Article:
Some of the most storied names in tennis, both on the men’s and women’s side, hail from Australia. Speaking of the great Rod Laver, the last man to win the Grand Slam (he did it twice), Roy Emerson, Ken Rosewall, John Newcombe, Pat Cash and Tony Roche is enough to get you dizzy. And you had Margaret Court, Daphne Akhurst and Evonne Goolagong on the women’s side.

Australia has had 18 male Grand Slam winners with 77 singles titles between them and 4 female winners with another 42 titles. For a country with all those legendary names and ridiculous numbers, the cupboard looks threadbare at the moment.

Patrick Rafter and the record breaking doubles pairing of Todd Woodbridge and Mark Woodforde (the Woodies) continued to hold the fort for Australia for some time into the new millennium and Lleyton Hewitt, the Aussie battler, carried on the legacy for a few years winning 2 Grand Slams and finishing runner-up in a few. Since then, Stosur’s US Open triumph in 2009 remains a sweet anomaly in an otherwise bitter phase for Australian tennis.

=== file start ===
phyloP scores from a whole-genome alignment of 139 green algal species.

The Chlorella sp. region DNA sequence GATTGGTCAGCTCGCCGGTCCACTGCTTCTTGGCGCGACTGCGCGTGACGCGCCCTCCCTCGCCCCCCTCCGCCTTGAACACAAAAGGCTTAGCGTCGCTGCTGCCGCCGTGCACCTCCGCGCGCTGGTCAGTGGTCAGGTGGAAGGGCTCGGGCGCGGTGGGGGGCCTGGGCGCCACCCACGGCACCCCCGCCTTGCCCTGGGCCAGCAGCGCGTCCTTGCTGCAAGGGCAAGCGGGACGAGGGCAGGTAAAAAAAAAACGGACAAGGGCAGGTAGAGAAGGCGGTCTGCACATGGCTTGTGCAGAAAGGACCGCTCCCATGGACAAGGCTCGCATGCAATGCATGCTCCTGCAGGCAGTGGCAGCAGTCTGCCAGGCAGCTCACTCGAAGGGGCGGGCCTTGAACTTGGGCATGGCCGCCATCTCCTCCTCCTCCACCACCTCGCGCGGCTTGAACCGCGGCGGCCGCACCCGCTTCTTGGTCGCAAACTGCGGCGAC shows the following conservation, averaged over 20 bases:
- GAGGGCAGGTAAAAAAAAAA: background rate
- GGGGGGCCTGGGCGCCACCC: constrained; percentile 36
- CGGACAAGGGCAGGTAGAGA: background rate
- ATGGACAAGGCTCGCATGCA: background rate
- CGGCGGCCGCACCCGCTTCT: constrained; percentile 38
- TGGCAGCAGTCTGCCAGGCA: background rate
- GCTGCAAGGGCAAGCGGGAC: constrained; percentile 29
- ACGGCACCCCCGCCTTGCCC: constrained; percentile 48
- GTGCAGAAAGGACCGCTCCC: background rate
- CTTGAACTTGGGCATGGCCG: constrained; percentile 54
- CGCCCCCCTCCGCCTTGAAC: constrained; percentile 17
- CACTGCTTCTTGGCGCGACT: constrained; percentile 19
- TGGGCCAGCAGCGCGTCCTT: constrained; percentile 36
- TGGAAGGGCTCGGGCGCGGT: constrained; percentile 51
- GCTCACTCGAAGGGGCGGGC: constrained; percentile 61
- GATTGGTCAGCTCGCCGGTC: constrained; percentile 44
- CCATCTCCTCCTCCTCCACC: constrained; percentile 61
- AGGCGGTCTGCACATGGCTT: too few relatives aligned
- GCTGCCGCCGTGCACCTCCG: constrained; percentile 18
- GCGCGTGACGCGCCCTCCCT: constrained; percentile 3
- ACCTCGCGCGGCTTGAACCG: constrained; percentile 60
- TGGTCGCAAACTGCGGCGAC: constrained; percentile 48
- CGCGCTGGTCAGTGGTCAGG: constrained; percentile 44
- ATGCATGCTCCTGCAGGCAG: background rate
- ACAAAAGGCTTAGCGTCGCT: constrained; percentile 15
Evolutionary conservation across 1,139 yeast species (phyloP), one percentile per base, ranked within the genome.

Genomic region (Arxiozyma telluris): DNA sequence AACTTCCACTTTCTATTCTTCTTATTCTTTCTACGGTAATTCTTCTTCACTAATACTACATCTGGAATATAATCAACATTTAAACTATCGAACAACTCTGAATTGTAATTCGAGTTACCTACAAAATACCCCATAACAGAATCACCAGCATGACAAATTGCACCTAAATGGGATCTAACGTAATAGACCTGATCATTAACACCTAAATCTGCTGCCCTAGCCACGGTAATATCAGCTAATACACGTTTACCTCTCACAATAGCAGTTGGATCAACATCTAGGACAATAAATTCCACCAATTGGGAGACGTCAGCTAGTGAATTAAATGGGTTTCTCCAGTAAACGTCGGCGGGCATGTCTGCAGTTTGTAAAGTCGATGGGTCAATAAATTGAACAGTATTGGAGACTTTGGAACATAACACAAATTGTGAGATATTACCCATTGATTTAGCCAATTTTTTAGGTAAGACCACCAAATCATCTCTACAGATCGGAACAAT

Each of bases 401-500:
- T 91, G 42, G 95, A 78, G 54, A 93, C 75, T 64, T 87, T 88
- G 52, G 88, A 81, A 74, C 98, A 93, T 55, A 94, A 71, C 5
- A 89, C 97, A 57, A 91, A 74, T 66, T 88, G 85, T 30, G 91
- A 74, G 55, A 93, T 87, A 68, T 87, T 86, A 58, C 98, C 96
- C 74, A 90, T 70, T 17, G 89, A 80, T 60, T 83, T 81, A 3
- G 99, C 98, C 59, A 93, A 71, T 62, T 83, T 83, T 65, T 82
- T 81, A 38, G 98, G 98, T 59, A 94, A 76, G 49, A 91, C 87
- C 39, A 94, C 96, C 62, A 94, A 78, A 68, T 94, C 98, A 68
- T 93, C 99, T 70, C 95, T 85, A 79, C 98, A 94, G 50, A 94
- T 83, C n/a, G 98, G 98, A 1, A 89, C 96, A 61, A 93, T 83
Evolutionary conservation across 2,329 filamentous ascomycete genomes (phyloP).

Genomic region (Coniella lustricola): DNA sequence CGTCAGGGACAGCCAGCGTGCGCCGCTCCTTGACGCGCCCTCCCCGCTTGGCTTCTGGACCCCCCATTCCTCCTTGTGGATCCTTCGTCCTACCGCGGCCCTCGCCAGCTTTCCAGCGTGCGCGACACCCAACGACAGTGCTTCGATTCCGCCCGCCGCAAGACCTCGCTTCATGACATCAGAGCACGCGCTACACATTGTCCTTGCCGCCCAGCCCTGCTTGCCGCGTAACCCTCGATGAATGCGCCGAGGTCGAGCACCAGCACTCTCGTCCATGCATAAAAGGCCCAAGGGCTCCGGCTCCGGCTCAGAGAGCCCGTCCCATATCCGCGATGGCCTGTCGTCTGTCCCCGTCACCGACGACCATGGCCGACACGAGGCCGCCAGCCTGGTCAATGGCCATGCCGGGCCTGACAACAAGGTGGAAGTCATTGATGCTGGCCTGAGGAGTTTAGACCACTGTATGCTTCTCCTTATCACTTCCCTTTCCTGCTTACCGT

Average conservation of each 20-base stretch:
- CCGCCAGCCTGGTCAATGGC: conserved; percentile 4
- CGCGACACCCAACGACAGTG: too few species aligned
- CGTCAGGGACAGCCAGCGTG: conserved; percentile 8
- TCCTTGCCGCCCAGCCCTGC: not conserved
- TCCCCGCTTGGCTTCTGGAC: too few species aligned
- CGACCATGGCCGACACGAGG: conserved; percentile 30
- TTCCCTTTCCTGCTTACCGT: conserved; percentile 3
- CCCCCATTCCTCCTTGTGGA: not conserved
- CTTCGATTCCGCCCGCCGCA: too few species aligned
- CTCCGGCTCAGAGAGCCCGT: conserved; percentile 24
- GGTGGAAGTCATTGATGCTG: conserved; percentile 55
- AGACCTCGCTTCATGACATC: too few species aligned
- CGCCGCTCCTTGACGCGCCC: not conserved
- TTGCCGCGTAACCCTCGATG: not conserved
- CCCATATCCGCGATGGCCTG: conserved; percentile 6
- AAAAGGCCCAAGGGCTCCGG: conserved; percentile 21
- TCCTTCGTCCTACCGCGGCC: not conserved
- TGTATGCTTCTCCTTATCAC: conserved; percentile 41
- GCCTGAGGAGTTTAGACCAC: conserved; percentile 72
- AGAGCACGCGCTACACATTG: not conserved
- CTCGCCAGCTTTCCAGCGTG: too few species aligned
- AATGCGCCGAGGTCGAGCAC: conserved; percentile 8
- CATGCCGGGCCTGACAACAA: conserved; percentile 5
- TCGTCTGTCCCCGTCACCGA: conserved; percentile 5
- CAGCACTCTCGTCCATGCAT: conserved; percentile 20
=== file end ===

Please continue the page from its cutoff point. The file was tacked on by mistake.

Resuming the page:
Rugby Union, field hockey and football

Radike Samo of the Wallabies with the ball in a Tri-Nations match against the All Blacks from 2011

Along with New Zealand (All Blacks) and South Africa (Springboks), Australia (Wallabies) made up the Big 3 in world rugby for a very long time. The All Blacks are of course the most successful rugby union side ever in history with a mind-boggling win % of 75.65%, followed by the Springboks at 62.62% and the Wallabies are third at 52.99%.

The Wallabies were the first team to win 2 Rugby World Cups when they won the 1999 edition to follow their maiden triumph in 1991. As in other sports, they have taken a few steps back since then being overhauled by European teams such as England, France, Scotland and Wales.